Second paragraph of third chapter (and these are long chapters):
He was back again, standing in the bedroom doorway, waiting with exaggerated patience for her to shut her suitcase. He always insisted upon loading the car for her, which was a sort of coals-of-fire kindness. As a matter of fact, even with the roof rack it took a bit of doing for five of them, but he made a regimented meal of it – insisting upon everybody’s luggage being stacked on the pavement beside the car before he would begin.
This was slightly an impulse purchase for Anne’s birthday when I saw it in the local bookshop. I am sorry to say that all I knew about the writer was that she had been married to Kingsley Amis; I guess I was vaguely aware that she was a writer in her won right, but I had not realised that she was so good. (I was also unaware that her first brief marriage was to the naturalist Peter Scott.)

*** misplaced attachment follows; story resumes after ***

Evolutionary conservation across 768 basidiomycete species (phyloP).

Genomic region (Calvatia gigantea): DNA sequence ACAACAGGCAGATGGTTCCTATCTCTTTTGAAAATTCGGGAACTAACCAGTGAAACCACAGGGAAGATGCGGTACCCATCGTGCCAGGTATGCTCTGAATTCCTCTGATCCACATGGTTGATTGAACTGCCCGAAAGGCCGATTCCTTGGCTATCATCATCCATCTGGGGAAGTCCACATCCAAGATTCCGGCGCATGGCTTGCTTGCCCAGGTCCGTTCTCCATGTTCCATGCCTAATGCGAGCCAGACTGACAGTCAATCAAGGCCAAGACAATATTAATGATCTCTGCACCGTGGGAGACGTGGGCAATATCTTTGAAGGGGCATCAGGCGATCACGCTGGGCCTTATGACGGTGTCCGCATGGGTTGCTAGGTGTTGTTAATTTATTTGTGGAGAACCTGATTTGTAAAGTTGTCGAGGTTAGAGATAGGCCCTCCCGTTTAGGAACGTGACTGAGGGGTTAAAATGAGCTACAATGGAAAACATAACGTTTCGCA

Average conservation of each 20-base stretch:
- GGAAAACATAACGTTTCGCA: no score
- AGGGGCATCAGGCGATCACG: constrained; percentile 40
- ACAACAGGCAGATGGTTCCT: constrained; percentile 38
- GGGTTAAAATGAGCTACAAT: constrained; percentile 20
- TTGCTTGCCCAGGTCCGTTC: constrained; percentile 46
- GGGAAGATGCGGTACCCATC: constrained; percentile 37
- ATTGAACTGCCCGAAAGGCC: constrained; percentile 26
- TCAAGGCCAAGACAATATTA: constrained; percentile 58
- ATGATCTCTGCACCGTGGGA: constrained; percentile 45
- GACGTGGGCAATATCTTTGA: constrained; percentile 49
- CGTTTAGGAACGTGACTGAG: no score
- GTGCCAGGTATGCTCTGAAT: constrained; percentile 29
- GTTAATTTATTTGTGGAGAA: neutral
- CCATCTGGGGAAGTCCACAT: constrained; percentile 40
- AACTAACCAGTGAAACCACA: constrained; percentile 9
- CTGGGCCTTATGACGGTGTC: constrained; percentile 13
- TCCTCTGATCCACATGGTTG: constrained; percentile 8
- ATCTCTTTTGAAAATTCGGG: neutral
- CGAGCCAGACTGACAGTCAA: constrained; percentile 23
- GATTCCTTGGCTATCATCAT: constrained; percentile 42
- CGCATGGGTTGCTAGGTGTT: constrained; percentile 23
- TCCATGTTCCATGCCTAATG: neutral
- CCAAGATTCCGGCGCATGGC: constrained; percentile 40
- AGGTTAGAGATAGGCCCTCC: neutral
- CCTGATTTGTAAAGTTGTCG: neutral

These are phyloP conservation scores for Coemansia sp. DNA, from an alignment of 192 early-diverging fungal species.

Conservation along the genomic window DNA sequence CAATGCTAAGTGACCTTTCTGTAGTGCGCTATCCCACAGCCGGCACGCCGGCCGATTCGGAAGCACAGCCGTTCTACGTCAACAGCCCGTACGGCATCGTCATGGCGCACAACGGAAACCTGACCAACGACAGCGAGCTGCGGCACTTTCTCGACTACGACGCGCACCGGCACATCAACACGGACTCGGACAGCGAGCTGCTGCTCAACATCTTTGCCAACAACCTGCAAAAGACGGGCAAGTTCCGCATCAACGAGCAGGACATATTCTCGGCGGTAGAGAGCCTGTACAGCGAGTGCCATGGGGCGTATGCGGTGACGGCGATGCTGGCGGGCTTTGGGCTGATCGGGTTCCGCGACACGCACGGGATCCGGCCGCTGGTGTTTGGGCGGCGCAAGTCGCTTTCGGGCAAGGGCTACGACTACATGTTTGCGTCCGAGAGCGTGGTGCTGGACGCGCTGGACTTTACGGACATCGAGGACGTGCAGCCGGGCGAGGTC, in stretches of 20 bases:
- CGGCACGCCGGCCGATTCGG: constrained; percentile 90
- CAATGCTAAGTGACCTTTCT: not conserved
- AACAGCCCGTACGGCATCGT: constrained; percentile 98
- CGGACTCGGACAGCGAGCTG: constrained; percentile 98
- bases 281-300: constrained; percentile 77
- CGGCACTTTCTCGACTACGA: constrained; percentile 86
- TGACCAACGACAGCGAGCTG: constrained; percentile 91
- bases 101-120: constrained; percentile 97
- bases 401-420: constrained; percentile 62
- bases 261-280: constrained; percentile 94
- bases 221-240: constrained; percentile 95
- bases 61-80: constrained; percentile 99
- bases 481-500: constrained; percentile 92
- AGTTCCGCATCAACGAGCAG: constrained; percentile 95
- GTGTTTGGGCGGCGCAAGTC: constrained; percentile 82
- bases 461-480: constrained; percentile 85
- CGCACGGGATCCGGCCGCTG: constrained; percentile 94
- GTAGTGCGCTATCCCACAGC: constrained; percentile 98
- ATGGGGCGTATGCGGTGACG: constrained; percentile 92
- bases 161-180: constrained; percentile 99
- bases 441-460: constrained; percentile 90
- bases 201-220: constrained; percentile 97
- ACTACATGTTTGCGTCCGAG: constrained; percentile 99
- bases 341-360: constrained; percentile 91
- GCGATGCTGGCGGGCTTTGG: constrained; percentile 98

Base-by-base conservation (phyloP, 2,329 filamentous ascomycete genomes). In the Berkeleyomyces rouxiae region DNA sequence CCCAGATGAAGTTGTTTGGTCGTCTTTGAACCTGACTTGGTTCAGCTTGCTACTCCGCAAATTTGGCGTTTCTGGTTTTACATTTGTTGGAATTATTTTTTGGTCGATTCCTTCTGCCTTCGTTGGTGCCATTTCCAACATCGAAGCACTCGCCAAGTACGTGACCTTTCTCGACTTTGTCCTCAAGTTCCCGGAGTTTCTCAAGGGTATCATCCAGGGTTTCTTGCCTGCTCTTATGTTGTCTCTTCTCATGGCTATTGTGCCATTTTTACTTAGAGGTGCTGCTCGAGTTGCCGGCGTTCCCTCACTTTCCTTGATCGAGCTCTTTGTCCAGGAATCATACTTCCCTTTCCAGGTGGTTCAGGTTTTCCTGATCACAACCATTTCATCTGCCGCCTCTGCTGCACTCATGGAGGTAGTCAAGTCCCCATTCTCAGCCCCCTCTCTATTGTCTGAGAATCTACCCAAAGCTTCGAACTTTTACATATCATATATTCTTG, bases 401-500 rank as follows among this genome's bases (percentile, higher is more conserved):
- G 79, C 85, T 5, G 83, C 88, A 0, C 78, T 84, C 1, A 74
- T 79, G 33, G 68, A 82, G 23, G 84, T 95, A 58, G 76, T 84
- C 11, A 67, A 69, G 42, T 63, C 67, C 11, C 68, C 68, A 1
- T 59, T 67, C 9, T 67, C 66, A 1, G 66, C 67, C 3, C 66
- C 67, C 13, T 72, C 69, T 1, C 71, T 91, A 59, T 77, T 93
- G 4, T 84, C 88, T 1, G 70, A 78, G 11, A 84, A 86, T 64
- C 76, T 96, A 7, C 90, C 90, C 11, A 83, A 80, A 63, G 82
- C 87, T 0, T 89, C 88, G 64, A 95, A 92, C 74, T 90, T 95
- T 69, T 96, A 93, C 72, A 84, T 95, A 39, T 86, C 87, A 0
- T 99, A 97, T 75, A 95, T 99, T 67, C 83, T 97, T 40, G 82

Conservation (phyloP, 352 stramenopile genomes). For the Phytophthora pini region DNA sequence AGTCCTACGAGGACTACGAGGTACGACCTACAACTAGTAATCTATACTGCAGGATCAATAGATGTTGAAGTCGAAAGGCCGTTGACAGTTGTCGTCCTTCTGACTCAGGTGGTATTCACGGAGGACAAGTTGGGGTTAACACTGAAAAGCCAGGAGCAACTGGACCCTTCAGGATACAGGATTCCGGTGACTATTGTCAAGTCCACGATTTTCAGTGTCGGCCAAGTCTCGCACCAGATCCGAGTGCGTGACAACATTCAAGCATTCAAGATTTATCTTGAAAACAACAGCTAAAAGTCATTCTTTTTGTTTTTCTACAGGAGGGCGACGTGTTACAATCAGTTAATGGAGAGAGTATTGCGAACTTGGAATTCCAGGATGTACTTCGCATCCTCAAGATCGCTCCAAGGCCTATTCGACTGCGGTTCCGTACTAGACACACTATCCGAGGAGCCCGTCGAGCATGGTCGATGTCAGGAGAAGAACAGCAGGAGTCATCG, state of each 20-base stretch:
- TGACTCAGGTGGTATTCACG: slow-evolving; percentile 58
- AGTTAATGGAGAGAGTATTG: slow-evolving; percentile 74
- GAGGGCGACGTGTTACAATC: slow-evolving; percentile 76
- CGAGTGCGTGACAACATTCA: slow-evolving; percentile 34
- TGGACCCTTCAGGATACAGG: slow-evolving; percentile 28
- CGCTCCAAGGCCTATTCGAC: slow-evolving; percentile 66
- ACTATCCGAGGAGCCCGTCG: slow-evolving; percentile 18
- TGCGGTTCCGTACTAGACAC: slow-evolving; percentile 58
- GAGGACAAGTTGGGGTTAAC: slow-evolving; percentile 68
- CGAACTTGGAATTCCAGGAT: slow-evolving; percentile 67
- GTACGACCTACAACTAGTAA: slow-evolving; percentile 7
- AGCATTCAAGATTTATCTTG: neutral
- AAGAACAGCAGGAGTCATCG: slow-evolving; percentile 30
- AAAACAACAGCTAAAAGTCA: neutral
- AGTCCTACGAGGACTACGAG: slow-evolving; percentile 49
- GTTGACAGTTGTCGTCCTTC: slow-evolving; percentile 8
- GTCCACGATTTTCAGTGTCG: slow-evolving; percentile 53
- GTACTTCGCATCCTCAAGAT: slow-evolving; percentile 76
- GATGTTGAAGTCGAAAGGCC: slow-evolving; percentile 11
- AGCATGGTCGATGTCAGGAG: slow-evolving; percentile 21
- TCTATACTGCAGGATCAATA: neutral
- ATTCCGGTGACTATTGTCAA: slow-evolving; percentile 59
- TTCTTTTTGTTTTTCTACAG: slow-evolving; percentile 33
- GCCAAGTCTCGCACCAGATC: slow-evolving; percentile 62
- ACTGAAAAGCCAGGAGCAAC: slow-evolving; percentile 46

It is the first book in a series about the Cazalets, a wealthy English family in the international timber trade (like Howard’s own). This one is set just before the second world war, and introduces us to the Cazalet family: three brothers and a sister, the women who are their lovers, their children and their parents, and a couple of other family connections as well. Everyone gets a couple of sections to themselves, the tight-third narrative moving from person to person to highlight the differences and similarities in perspective between the various relatives. The shadow of the first war lies heavily on all of them as they try and avoid thinking about the next one.
It’s a leisurely opening for an epic, and you couldn’t really call it a novel because the story does not end at the end of the book. There are a couple of pretty dark moments as well, setting up more narrative threads for future volumes. I enjoyed it more than I thought I would. You can get it here.